We have a small problem at our bookstore. For those of you new to this blog, my husband and I own, operate, and live above a bookstore called Tales of the Lonesome Pine housing 38,000 books. That’s what my upcoming book is about–all the silly things we did six years ago to get this place going, and all the crazy, fun, bittersweet things happening since.
One of the things that is NOT in the book is that we foster animals at our store, offering them temporary shelter until they can find a loving forever family. Mostly we rescue cats, but we have taken in the occasional litter of puppies. With some 7,000 domestic animals euthanized in the States every DAY, we do our part to keep as many as we can out of the shelter.
Very noble, right? Except our two staff cats do not agree. Val-Kyttie, 16, and Beulah, 6, understand nothing about their brothers and sisters in the shelter needing our help. Or maybe, being cats, they understand but just don’t care. Whatever the reason, they have taken to spraying to announce their displeasure at the adorable fluffy kittens gamboling across our shop floor–to the coos and awws of customers who used to come and pet THEM.
We talked to our cats about the perils of jealousy, and explained they themselves had once been abandoned strays, so why should they begrudge poor orphan kitties a home? They remained unmoved. We threw out some fifty books before we realized this wasn’t going to stop.
Spraying is not something you want to happen in a shop where books are stacked and shelved floor to ceiling. Jack and I now know about six different ways to save a book from cat pee. (Instructional video coming soon to fine K-Marts everywhere….)
While we pride ourselves on being able to rescue just about any book–battered paperback, dust jacket, even leather embossed covers–our strategy really lies in prevention. Both staff cats now wear pretty purple collars that release calming pheromones. We buy special magic elixir ($25 a bottle, thank you) that thoroughly eradicates the smell and discourages cats from returning to mark the same spot.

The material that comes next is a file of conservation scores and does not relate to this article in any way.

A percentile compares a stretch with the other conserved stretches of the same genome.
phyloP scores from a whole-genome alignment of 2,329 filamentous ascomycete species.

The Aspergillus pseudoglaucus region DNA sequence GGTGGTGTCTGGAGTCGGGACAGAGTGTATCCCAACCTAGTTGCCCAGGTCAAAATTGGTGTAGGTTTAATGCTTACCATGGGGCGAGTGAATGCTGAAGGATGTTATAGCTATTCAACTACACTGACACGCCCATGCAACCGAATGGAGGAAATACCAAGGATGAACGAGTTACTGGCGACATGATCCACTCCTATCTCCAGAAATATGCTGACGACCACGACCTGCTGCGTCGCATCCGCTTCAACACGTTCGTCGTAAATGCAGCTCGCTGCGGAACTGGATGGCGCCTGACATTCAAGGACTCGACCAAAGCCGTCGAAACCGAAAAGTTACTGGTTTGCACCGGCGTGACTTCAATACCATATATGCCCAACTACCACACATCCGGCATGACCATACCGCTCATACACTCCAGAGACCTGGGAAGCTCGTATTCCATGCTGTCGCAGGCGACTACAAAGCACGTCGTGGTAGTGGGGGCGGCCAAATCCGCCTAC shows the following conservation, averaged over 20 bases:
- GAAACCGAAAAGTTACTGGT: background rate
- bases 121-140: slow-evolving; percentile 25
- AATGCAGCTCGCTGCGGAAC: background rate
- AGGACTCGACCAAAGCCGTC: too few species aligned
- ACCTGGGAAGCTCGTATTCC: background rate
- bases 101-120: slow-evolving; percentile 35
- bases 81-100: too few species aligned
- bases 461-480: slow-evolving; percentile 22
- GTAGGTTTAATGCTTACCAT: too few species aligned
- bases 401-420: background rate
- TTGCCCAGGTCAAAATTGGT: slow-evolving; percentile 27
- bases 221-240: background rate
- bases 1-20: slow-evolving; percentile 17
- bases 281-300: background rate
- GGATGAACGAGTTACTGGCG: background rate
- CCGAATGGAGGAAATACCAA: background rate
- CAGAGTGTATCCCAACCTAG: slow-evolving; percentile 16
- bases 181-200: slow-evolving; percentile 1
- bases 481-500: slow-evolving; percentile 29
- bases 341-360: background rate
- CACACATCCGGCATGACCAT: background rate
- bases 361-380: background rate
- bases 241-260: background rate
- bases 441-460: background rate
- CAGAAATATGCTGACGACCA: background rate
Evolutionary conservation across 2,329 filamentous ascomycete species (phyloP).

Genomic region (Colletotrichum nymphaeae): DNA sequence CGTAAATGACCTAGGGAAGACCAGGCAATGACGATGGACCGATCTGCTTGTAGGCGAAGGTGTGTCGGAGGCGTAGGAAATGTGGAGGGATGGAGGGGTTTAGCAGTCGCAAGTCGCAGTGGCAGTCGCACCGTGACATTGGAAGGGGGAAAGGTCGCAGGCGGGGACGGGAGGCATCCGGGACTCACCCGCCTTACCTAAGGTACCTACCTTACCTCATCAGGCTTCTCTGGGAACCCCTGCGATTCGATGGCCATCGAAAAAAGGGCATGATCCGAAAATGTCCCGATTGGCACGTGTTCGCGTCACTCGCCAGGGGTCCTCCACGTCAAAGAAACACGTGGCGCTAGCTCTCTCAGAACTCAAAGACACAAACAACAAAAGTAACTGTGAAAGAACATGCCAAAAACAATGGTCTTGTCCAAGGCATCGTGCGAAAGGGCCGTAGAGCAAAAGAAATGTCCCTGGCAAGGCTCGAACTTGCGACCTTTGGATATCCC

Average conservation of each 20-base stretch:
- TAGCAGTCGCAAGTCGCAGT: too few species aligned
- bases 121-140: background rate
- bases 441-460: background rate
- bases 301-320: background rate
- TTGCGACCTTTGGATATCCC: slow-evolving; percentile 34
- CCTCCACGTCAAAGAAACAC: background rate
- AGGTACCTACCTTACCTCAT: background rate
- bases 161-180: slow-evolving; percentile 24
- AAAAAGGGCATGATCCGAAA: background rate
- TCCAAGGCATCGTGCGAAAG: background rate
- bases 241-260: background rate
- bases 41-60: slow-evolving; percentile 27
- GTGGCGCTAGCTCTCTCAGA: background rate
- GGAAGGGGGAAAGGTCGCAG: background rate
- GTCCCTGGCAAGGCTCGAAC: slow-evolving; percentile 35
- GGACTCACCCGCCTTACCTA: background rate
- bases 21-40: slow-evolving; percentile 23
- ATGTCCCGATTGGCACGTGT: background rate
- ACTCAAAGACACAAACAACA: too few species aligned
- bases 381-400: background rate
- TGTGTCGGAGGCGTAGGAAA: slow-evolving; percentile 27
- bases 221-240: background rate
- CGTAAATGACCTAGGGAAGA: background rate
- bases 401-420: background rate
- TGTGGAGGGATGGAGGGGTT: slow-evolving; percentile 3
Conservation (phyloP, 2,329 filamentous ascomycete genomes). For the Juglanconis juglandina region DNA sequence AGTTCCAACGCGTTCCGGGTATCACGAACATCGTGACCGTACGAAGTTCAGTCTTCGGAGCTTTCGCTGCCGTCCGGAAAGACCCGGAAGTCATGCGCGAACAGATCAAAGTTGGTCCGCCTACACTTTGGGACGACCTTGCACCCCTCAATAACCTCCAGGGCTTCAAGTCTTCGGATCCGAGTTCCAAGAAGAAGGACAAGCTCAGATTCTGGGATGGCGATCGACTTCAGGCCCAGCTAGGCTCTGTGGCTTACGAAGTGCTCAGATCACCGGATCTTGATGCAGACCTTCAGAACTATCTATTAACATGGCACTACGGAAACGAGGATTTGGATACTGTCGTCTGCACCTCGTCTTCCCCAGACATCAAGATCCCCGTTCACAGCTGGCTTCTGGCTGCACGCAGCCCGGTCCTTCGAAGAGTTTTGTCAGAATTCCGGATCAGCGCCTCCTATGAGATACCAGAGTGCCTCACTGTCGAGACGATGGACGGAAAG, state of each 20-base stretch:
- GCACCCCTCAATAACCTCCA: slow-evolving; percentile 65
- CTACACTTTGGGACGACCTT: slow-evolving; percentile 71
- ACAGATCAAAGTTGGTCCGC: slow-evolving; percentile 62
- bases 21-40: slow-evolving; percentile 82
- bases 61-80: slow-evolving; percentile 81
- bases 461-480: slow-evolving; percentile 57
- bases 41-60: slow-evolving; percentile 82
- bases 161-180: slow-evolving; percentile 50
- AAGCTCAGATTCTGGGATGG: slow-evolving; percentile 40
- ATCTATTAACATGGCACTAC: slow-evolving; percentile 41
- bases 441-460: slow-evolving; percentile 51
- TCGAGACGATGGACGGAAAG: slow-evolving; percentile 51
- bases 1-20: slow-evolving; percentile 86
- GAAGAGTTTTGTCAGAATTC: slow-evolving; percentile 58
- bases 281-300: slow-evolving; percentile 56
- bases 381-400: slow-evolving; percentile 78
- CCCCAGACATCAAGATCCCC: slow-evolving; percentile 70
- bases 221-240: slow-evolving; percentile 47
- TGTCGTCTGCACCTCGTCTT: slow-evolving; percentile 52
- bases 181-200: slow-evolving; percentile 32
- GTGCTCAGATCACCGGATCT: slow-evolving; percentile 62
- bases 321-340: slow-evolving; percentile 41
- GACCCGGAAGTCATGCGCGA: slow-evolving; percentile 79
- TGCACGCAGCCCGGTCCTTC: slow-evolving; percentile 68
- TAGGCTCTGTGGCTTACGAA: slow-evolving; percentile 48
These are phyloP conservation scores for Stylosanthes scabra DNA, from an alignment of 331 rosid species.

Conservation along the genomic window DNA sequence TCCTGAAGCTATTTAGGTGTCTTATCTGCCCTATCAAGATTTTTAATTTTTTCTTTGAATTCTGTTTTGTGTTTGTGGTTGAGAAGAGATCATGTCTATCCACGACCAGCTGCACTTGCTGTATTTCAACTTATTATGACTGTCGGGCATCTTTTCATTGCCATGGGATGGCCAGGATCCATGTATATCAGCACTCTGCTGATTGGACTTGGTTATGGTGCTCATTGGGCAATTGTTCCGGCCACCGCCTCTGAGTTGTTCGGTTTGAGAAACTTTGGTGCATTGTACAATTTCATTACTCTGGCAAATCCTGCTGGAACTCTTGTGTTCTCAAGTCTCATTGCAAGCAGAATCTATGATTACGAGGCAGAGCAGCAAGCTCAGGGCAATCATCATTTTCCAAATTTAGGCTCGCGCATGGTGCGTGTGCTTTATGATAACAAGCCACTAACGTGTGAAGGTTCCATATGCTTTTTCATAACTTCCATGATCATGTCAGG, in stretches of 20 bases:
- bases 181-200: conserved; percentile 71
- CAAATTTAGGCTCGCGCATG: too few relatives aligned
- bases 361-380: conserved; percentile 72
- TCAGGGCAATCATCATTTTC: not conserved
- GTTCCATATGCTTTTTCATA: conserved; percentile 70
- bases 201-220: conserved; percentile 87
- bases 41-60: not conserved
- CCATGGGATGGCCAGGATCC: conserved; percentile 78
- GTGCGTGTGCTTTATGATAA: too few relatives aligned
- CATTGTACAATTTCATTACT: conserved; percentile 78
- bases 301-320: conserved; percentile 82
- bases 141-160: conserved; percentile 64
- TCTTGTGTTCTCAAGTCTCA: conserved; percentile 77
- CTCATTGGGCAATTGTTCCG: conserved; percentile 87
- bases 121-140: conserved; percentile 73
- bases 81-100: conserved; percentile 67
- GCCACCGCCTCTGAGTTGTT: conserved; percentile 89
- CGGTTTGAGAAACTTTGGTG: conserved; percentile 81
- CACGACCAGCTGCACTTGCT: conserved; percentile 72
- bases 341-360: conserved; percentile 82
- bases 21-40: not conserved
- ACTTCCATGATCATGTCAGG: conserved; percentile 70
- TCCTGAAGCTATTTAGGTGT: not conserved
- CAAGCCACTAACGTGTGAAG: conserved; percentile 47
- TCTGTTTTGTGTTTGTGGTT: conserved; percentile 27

And on the advice of the Internet (yes, I know) that cats dislike pine and citrus scents, I invested in air freshener stock and loaded up on those little Renuzit cone things, smelling of oranges. I by far prefer the lavender ones, but anything was worth it to keep the cats from harming any of our inventory.
We set the cones strategically about the bookstore, and had several customers comment on how pleasant the place smelled. (I love the smell of old books: dust and ideas mingled together. Now ours had orange blossom wafting in as well.)
It was all going swimmingly until Heather, our ever-vigilant, miracle-working cleaning lady spotted one of the cats, er, spotting in the bathroom. Val-Kyttie took out a whole stack of Danielle Steels with one thrust.
What can we say; her aim was true.
Then she minced one delicate step to the left and sprayed the orange air freshener, knocking it over like a bowling pin, before turning to saunter past Heather out of the bathroom.
Heather swears that Val-Kyttie winked.
We’ve instigated a few changes in the ol’ home bookstore. We no longer keep books on the floor; they are above the “strike zone.” The cats still wear their pretty purple collars, and they seem to be adjusting to our status as a cat rescue station. Heather keeps an eye out for occasional lapses, but these are fewer and farther between as the weeks pass. Our bookstore now smells pleasantly of dust, ideas, old books, cleaning fluid–and lavender.